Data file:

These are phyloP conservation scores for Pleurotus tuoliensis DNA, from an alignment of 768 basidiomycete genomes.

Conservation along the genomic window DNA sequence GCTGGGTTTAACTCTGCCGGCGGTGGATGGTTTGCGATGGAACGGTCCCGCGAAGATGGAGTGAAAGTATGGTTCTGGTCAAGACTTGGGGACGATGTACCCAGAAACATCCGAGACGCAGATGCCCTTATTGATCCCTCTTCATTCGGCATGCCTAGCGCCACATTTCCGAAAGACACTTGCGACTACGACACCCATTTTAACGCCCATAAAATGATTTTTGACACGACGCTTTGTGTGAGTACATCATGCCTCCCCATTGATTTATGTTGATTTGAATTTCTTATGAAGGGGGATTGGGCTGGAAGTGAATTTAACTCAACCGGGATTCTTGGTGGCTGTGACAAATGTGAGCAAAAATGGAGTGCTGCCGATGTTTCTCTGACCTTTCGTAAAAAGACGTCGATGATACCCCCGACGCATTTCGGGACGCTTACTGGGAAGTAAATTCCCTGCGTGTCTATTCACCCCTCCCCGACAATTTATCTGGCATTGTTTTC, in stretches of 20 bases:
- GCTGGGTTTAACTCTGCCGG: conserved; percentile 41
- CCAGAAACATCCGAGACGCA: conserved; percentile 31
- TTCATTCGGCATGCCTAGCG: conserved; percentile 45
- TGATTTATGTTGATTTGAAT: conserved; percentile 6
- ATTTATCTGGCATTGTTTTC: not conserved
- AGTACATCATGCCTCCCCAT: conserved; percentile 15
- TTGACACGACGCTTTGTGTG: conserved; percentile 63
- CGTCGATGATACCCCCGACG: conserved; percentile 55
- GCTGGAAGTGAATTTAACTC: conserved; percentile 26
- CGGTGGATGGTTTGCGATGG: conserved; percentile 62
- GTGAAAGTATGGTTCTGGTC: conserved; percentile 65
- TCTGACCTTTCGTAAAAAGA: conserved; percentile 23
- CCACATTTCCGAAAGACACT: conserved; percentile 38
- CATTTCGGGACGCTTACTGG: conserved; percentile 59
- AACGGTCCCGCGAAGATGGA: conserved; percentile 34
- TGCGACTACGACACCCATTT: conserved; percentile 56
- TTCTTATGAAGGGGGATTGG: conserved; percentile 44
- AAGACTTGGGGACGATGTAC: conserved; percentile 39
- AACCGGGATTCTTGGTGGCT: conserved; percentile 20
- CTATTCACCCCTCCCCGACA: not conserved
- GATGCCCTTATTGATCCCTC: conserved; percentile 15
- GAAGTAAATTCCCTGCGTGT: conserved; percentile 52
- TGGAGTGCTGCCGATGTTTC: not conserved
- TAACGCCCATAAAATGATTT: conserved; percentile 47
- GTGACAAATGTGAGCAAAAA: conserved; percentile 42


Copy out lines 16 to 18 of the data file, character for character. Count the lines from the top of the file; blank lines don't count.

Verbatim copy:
- CATTTCGGGACGCTTACTGG: conserved; percentile 59
- AACGGTCCCGCGAAGATGGA: conserved; percentile 34
- TGCGACTACGACACCCATTT: conserved; percentile 56